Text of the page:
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When you feel full, you eat less. That’s the motivation behind studies on appetite. There is a sense of fullness or satisfaction we often experience after a substantial meal – and for consumers looking to control their weight or manage calorie intake, that feeling matters.

Science shows pea protein can provide it.

“If you consume NUTRALYS® pea protein in a healthy snack in the morning, you will be able to reduce food consumption during a meal,” says Laetitia Guérin-Deremaux, Head of Nutrition and Health R&D at Roquette. That’s not wishful thinking – in a study published in 2016, the data bore it out.

Getting that data took some effort, thoughtful planning – and one all-you-care-to-eat buffet.

Here’s how it happened*.

How much difference does a snack make?

Protein snacks have long been known to help satiety, or feelings of fullness, Guérin-Deremaux says. But until recently, the best research focused on dairy protein. Her team wanted to contribute research for pea protein.

Why? Consumers care. As more consider ways to reduce animal protein intake, they want to be sure they can still reach their other diet goals.

For many, that means keeping calorie counts in check. And feeling full can help them do that.

“Consumers want to have this feeling after eating a snack or at the end of a meal,” says Anne-Sophie Vercruysse, Global Market Manager for Plant Proteins at Roquette. “And in the end, the goal is managing their weight.”

To measure whether NUTRALYS® could help consumers to that, Roquette partnered with Leatherhead Food Research in the United Kingdom. Researchers designed a study that would measure volunteers’ response to protein in two ways: A questionnaire would track how full they felt. And researchers would count the calories consumed by eaters at a meal offered during the study.

36 subjects took part in the study. Researchers chose only volunteers who regularly ate breakfast, to ensure study conditions would not deviate dramatically from habits they already were accustomed to. Participants agreed to spend most of a day at Leatherhead’s facility – and to eat all their meals there during that time.

Volunteers arrived at 7:45am and were given a breakfast of cereal and milk that lined up with their usual daily portion. At 11am, each was given a late-morning snack: A vegetable soup supplemented in one of four ways. Some subjects took a 15-gram portion of NUTRALYS® with their soup. Some took 30g of NUTRALYS®. Some took 30g of whey protein instead. And some, the control group, ate soup with no added protein at all.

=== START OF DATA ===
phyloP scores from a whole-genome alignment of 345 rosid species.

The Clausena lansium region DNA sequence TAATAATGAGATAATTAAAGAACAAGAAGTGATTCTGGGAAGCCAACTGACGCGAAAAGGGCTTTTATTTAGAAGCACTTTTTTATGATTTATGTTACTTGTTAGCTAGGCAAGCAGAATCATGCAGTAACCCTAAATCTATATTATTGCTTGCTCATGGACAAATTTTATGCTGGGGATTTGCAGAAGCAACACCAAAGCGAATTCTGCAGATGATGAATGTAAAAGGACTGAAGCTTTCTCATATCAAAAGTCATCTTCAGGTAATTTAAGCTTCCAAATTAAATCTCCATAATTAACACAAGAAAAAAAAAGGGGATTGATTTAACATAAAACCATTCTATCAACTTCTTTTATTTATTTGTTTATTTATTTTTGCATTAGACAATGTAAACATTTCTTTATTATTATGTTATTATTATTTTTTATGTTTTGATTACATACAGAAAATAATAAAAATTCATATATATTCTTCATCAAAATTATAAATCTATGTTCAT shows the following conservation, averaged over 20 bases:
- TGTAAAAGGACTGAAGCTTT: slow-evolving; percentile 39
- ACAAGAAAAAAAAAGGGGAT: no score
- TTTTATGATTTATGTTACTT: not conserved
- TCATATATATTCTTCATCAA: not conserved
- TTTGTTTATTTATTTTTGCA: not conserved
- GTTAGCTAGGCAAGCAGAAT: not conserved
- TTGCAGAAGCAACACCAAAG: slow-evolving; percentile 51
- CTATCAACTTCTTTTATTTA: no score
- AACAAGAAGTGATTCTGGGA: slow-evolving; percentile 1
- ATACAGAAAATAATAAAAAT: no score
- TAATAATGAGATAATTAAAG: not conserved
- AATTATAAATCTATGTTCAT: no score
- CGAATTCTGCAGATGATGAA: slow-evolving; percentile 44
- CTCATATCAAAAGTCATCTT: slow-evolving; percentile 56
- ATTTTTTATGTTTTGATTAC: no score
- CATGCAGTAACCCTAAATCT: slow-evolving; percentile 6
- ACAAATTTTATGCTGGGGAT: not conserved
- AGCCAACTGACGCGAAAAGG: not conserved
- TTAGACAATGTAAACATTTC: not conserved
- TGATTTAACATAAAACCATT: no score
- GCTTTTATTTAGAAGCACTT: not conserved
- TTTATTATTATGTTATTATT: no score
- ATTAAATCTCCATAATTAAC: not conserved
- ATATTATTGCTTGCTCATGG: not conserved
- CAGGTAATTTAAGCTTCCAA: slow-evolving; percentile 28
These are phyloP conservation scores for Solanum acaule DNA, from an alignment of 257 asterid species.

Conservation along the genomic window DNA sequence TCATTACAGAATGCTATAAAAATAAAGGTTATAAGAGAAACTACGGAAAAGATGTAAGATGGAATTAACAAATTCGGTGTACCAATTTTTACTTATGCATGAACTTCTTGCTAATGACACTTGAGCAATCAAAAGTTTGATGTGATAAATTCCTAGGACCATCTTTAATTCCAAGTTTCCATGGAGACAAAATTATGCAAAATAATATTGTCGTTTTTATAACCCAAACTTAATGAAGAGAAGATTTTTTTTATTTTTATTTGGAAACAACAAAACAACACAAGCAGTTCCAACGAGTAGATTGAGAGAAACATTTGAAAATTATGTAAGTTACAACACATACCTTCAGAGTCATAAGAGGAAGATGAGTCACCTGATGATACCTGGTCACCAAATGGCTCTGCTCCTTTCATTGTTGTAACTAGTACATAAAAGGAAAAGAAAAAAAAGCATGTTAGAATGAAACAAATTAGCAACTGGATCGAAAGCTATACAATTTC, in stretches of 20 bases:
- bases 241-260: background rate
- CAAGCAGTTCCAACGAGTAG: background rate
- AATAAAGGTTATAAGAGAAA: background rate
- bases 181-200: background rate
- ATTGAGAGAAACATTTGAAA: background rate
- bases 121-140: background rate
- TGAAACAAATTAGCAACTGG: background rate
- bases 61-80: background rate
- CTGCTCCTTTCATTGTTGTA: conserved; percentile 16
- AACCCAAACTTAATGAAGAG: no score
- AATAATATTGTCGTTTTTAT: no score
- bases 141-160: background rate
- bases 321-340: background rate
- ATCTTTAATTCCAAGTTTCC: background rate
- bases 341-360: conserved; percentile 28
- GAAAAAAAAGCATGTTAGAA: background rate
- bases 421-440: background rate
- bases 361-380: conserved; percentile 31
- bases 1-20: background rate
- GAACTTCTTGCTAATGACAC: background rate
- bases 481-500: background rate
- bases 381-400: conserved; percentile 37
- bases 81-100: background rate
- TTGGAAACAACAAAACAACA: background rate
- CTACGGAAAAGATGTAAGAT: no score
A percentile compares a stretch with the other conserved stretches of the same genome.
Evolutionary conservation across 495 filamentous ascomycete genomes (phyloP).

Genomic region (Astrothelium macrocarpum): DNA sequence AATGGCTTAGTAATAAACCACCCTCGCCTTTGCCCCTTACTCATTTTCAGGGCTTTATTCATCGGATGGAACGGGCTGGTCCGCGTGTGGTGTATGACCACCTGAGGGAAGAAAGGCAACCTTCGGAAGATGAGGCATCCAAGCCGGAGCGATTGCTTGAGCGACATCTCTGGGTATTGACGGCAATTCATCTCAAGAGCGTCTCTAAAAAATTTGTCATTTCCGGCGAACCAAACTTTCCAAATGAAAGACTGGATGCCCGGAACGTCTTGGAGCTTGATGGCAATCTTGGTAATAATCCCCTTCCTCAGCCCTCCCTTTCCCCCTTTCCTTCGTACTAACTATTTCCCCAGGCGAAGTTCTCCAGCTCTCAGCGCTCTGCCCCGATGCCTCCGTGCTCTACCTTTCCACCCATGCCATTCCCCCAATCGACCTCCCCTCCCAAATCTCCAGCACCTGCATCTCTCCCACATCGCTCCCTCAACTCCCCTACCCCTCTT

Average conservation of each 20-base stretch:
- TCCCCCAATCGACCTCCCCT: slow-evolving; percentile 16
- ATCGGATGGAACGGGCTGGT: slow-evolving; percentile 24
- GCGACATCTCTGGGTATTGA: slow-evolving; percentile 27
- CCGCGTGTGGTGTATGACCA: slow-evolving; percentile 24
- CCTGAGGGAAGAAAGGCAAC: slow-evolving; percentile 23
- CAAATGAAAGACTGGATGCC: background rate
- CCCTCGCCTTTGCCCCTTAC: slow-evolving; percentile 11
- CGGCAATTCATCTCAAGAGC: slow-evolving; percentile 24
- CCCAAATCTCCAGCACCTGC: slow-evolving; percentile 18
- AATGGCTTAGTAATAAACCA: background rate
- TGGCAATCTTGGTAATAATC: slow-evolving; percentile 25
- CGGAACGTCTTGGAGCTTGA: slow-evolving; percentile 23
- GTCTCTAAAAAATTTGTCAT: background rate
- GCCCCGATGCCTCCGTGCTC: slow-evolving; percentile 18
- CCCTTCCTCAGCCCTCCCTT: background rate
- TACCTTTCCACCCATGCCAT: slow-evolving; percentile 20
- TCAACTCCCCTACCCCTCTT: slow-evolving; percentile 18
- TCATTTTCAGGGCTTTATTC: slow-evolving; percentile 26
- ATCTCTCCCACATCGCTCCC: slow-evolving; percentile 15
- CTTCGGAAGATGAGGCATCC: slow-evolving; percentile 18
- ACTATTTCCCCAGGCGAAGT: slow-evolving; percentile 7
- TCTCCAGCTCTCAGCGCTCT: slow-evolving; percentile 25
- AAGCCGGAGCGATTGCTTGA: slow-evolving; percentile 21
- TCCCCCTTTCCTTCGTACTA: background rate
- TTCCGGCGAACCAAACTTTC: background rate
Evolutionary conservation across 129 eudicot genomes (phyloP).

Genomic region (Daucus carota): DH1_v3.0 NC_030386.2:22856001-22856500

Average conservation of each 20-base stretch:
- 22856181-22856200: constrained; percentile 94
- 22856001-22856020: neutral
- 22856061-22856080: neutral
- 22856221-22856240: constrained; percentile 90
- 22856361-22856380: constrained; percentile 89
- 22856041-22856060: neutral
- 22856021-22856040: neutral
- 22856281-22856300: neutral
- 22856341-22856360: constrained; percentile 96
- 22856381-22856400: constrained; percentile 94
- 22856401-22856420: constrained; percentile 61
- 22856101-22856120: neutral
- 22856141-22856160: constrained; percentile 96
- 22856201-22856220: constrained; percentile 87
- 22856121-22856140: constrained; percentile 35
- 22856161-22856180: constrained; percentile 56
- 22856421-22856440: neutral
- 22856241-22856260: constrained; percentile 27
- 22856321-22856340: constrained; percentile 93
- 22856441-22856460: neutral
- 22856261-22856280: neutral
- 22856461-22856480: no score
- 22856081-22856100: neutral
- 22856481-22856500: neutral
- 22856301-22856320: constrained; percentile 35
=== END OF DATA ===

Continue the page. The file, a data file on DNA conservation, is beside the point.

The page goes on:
Volunteers were free to spend their time between meals as they chose – relaxing, reading, studying. At regular intervals, they took short surveys asking them how full they felt.

At 2pm, the volunteers ended their day with a buffet meal. They could eat as little or as much as they wished, and researchers counted calories consumed by each participant.

The question: Would participants who’d snacked with NUTRALYS® eat fewer calories throughout the day than those who snacked on whey protein or no protein at all?

Comparing the results

Each volunteer repeated the study conditions for several days, testing a different soup supplement – 15g of NUTRALYS®, 30g of NUTRALYS®, 30g of whey or no protein at all – each time. So by the end of the study, researchers had data for every participant with every variable.

With four different types of protein snack consumed, the final data offered many ways to compare.

  • Volunteers who had the 30g NUTRALYS® snack reported feeling more full than those who had the snack with protein fortification or who had the 15g NUTRALYS® snack.
  • Volunteers who had the snack with no added protein reported feeling as full as those who had the 30g whey snack or the 15g NUTRALYS® snack.
  • And more interestingly, both protein types reduced the overall food intake at lunch. Caloric intake was reduced in volunteers who had the 15g or 30g NUTRALYS® snack and in those who had the 30g whey snack. Data showed no statistical difference between the whey and NUTRALYS® snacks.

The bottom line: If curbing cravings is the goal, pea protein can make an effective snack.

And that can help consumers get results they truly want.

“Fullness isn’t the final goal for consumers,” Guérin-Deremaux says. “The goal is reduced energy consumption. A NUTRALYS® snack can help them reach that goal, controlling body weight by limiting caloric intake.”

The 2016 study was published in the Journal of Nutritional Health & Food Science, an independent peer-reviewed scientific journal.

See all NUTRALYS® Health Benefits & Studies

*NUTRALYS® health benefits are supported by one single clinical study. Food manufacturers who would like to use NUTRALYS® pea protein for these benefits will have to run its own studies based on its own formulation.

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